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From Middle French ochlocratie, from Ancient Greek ὀχλοκρατία (okhlokratía), from ὄχλος (ókhlos, multitude, crowd) + κράτος (krátos, power).[1][2]



ochlocracy (plural ochlocracies)

  1. Mob rule; government by the masses; mobocracy. [from 1475–1485.]
    • 2016 July 1, A[nthony] C[lifford] Grayling, “Professor A C Grayling’s letter to all 650 MPs urging Parliament not to support a motion to trigger Article 50 of the Lisbon Treaty”, in New College of the Humanities[1], archived from the original on 2 July 2016:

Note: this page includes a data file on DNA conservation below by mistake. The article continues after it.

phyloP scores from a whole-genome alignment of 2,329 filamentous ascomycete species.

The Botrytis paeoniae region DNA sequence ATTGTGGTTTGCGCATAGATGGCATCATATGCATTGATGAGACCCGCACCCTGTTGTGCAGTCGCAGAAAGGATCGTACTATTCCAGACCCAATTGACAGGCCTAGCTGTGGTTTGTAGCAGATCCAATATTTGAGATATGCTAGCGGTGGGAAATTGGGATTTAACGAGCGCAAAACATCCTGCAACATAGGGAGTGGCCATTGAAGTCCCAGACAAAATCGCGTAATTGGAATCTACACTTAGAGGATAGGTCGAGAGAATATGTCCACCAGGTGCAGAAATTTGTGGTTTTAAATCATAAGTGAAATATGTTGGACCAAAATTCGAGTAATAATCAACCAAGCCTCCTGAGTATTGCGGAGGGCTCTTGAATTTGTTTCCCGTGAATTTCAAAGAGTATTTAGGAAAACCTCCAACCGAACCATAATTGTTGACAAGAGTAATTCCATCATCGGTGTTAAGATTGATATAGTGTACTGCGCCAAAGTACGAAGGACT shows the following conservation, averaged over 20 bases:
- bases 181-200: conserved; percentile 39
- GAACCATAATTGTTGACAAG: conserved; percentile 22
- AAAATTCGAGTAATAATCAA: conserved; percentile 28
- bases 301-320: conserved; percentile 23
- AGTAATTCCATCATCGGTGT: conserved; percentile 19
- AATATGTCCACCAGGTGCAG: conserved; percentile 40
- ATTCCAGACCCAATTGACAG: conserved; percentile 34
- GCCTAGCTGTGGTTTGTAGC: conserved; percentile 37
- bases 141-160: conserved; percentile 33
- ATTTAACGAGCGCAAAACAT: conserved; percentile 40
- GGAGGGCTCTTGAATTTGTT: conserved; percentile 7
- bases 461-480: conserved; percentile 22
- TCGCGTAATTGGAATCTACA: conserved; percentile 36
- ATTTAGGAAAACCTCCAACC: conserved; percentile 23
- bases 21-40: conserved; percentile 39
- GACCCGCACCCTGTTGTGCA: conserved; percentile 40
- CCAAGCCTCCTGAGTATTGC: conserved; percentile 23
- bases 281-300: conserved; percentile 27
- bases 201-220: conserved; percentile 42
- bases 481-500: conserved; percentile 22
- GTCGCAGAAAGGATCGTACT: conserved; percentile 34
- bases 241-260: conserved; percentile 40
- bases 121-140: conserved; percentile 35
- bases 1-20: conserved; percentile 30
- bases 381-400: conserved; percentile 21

Referendums are snapshots of sentiment at a given point in time. Government by referendum is government by crowd acclamation: not democracy, but ochlocracy. That is exactly why we have representative democracy. If referendums would be a poor way to decide on health and safety, air traffic control, or education, they are an exceedingly poor way to decide a matter as momentous as membership of the EU. This is and should be a matter for Parliament, taking all factors into account.

Derived termsEdit



  1. ^ ochlocracy. (n.d.). Unabridged (v 1.1). Retrieved February 27, 2007, from website:
  2. ^ ochlocracy. (n.d.). The American Heritage® Dictionary of the English Language, Fourth Edition. Retrieved February 27, 2007, from website: